Honoring the Flag

As we prepare for our Independence Day celebrations, it is a great time to review the flag of the United States of America and how to display it. 

The American flag is a symbol of liberty and freedom for all Americans. The flag has had 27 different versions since it was first adopted in 1777. The current 50-star flag was adopted July 4, 1960.

The blue field of the flag stands for the union of all states; the 50 white stars upon the blue field represent the 50 states. The 13 red and white alternating stripes-7 red stripes, 6 white stripes- represent the 13 original colonies.

The colors of the American flag have meaning, too.

  • Red: valor and bravery
  • White: purity and innocence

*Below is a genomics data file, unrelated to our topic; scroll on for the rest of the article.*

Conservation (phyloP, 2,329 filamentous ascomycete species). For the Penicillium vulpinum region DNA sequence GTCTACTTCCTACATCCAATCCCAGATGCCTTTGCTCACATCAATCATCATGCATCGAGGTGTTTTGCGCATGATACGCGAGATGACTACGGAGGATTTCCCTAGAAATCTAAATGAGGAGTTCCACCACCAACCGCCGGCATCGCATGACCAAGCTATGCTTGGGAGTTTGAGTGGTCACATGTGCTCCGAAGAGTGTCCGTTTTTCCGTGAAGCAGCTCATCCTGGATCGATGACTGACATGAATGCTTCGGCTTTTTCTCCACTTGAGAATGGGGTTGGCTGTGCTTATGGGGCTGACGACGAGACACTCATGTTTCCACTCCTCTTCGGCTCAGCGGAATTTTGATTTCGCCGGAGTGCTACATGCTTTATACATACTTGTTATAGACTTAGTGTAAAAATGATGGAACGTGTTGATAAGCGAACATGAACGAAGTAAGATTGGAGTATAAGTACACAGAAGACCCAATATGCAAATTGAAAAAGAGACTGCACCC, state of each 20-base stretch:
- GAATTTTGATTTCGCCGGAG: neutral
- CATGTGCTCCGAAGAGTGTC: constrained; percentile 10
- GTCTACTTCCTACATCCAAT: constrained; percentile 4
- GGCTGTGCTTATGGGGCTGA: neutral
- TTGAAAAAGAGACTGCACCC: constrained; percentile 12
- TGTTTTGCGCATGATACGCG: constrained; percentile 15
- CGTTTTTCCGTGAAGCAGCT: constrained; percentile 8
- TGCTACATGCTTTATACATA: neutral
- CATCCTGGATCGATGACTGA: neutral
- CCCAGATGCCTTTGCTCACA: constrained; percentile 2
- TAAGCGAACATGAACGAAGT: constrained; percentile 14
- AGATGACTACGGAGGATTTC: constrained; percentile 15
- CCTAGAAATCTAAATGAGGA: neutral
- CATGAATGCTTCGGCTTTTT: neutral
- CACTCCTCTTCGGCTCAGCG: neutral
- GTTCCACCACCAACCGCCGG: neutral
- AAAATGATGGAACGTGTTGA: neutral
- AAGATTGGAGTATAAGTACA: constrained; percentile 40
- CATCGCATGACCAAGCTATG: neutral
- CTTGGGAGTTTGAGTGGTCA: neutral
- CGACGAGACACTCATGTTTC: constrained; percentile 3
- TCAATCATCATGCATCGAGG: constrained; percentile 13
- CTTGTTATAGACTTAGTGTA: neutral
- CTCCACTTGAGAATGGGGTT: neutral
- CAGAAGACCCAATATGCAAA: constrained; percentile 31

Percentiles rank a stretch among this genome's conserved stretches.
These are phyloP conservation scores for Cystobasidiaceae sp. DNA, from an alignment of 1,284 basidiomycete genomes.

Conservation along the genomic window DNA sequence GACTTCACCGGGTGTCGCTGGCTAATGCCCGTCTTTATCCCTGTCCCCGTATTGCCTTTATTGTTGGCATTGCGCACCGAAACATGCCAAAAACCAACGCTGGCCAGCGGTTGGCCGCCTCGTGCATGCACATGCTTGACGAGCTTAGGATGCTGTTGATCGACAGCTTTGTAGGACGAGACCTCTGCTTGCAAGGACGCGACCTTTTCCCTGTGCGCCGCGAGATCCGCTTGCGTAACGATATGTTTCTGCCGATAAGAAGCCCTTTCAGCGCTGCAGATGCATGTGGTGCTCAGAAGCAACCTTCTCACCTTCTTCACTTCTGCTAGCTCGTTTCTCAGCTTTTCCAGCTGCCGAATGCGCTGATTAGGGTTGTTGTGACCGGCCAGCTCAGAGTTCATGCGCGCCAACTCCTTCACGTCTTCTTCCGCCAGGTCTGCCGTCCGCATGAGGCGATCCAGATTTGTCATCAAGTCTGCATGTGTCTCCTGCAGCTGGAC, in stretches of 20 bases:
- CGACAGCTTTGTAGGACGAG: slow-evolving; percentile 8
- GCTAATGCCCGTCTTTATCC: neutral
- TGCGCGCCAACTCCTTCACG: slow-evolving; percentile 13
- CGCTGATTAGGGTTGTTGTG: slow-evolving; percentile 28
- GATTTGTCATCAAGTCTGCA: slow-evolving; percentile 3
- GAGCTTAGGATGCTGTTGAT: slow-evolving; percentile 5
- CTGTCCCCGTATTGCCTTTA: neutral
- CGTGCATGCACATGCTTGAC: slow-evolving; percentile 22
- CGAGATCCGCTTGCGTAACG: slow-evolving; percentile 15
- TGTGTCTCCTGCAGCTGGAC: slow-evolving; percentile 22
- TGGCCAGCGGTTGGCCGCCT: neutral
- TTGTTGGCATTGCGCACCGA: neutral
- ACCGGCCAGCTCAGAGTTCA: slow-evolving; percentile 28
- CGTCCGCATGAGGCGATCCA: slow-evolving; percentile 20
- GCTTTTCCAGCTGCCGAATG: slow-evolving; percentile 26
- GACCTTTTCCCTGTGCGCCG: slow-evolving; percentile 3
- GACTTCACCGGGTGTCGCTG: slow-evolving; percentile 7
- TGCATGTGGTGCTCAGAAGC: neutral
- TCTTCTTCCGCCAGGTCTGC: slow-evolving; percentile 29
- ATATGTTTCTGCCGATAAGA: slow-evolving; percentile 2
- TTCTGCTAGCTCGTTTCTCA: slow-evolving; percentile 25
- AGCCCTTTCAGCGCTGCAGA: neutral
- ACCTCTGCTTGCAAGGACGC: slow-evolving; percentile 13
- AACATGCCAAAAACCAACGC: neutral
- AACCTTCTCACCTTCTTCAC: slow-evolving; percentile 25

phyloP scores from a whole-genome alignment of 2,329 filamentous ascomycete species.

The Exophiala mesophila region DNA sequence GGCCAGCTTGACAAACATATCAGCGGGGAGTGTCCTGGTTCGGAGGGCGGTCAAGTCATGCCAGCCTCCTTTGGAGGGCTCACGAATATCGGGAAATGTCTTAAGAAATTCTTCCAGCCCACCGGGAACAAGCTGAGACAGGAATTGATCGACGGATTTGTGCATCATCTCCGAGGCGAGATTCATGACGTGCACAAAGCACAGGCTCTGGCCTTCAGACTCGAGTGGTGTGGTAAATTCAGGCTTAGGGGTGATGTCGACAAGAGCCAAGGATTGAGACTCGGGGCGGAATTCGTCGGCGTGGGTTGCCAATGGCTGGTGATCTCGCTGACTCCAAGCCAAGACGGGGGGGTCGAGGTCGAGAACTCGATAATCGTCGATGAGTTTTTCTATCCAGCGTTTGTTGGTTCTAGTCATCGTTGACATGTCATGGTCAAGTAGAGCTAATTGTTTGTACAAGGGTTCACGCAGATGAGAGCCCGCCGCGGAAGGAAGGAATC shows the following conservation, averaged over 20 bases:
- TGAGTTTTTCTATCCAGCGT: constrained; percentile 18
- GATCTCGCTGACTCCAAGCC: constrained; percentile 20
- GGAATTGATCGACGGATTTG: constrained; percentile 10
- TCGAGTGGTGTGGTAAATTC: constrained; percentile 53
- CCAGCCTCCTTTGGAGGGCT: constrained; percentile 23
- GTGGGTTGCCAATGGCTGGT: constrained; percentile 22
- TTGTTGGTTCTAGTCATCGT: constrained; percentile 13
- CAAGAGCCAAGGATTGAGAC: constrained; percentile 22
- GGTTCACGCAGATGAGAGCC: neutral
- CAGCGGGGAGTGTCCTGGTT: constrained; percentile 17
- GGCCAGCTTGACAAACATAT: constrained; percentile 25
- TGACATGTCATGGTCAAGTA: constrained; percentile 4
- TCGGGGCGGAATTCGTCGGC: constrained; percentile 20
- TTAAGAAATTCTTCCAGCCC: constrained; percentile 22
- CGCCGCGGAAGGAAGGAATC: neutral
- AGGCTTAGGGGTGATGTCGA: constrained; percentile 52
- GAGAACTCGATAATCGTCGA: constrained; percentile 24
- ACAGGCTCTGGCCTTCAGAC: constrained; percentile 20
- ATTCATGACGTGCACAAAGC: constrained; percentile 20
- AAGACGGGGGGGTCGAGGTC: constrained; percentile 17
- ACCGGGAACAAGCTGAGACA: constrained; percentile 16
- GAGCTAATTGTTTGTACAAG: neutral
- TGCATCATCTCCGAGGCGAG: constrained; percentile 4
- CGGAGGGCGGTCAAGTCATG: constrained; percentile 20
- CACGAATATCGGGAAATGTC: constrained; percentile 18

• Blue: vigilance, perseverance, and justice

The American flag can be flown every day, especially on national and state holidays. If the flag is flown at night it should be properly illuminated. When displaying the flag from a flagpole, the union (blue field) should be at the peak of the pole. If displaying the flag vertically or horizontally on a wall or other flat surface, the union (blue field) should be to the observer’s left in the top left corner. The flag should not touch anything below it including the ground.

When an American flag is worn out or otherwise no longer fit for display, it should be destroyed in a dignified way, preferably by burning. Several national organizations hold flag ceremonies for retired flags throughout the year: American Legion, Veterans of Foreign Wars, Girl Scouts and Scouts BSA. You can call the local chapter of any of these organizations to find out when and where to take your worn out flag.

Tidelines Editors 

(Image credits: Old Farmer’s Almanac and USA.Gov)